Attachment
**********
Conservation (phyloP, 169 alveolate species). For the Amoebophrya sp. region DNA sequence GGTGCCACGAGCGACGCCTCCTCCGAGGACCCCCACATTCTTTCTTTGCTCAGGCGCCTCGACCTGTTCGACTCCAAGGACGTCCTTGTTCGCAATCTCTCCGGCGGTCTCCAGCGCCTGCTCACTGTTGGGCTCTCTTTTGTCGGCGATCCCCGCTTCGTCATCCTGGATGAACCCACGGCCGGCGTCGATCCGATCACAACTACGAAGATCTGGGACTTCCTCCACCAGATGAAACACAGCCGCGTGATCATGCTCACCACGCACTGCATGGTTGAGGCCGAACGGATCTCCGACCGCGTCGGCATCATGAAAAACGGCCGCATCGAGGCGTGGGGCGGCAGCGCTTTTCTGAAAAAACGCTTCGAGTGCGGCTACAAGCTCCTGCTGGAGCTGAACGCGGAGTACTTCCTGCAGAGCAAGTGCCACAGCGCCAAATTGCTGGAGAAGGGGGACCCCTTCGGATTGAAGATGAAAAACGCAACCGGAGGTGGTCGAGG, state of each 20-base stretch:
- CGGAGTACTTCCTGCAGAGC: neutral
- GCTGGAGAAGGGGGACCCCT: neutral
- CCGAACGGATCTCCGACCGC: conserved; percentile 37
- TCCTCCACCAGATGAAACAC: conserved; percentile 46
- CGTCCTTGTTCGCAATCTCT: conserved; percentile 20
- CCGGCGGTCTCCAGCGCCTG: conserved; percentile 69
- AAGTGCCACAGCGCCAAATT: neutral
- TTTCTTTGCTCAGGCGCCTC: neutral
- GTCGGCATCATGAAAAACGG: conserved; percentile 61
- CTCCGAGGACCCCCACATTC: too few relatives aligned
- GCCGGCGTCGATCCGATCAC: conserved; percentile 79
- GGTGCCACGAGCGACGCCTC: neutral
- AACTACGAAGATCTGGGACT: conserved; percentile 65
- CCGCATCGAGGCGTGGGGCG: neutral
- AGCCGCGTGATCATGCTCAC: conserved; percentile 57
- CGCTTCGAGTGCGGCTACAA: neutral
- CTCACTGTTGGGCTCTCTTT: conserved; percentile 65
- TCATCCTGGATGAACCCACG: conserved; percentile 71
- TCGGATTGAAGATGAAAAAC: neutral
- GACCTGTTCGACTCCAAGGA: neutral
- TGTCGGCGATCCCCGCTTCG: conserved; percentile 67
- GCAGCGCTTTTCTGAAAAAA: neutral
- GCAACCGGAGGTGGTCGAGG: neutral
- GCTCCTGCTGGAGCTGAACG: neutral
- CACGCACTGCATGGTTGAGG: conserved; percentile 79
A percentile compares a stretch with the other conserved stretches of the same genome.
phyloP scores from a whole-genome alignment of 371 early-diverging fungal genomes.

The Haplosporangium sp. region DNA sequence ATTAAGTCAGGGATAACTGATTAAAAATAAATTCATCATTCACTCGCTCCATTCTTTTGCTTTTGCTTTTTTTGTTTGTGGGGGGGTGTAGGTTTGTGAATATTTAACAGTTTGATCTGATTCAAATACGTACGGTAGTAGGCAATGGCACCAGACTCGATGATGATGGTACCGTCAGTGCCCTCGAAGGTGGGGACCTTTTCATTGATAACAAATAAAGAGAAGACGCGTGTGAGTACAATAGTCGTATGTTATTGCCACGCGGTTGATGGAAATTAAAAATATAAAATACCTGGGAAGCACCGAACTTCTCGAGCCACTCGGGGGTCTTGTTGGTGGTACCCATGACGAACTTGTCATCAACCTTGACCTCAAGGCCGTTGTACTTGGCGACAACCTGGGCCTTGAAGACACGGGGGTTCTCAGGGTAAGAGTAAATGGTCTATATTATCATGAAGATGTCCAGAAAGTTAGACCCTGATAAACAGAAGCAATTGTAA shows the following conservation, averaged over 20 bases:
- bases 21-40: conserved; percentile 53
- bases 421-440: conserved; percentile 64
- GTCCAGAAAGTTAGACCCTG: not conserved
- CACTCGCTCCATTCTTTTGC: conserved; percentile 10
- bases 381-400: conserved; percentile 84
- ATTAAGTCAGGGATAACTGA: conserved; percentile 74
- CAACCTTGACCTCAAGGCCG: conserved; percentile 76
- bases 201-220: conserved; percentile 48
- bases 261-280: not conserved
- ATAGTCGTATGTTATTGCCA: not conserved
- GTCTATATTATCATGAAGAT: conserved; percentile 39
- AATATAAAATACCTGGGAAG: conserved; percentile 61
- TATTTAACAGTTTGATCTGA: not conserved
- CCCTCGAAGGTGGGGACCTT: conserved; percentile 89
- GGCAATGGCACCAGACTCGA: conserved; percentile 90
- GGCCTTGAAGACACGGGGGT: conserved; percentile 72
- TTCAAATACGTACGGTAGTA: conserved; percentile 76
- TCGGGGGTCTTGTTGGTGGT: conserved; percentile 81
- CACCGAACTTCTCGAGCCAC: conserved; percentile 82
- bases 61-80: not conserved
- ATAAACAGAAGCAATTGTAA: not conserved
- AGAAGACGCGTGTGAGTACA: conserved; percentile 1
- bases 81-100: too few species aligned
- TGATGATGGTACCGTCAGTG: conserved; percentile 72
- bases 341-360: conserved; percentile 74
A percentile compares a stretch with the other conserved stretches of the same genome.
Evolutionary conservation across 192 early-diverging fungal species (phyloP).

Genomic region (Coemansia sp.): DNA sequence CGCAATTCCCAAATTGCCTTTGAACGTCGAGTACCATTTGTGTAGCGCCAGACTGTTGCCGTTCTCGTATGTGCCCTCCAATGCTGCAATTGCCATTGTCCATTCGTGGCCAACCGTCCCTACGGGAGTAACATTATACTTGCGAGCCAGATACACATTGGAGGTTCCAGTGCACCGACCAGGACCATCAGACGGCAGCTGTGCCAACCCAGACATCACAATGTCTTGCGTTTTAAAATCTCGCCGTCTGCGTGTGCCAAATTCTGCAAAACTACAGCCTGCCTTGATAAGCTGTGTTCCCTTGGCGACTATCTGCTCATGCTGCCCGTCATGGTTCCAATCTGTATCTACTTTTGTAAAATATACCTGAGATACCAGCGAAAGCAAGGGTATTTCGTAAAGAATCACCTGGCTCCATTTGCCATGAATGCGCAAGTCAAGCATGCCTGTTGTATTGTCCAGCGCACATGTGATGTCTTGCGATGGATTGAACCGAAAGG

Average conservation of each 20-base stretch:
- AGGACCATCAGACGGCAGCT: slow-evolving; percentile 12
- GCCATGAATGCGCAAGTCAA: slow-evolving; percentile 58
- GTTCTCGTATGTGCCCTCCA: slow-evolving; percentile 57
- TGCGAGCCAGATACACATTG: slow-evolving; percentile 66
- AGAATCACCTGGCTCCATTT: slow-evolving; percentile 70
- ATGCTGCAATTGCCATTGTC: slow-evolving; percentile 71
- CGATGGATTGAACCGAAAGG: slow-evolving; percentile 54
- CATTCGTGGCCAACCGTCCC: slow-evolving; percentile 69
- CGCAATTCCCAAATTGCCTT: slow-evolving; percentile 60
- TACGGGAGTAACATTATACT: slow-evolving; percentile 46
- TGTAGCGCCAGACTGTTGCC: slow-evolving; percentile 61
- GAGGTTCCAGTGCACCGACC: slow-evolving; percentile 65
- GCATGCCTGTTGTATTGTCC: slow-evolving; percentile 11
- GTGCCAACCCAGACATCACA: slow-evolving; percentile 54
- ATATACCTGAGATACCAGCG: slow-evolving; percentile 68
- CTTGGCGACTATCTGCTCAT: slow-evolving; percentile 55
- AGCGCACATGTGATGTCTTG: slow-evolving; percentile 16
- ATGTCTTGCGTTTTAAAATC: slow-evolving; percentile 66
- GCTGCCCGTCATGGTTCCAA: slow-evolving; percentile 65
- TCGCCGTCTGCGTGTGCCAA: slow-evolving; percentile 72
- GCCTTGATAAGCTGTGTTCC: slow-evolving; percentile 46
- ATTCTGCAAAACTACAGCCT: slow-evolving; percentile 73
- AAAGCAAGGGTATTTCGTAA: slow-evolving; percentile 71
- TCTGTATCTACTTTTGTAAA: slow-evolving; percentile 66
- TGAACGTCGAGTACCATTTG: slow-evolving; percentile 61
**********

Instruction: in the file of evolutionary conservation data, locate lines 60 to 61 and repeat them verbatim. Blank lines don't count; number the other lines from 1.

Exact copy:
- GCCATGAATGCGCAAGTCAA: slow-evolving; percentile 58
- GTTCTCGTATGTGCCCTCCA: slow-evolving; percentile 57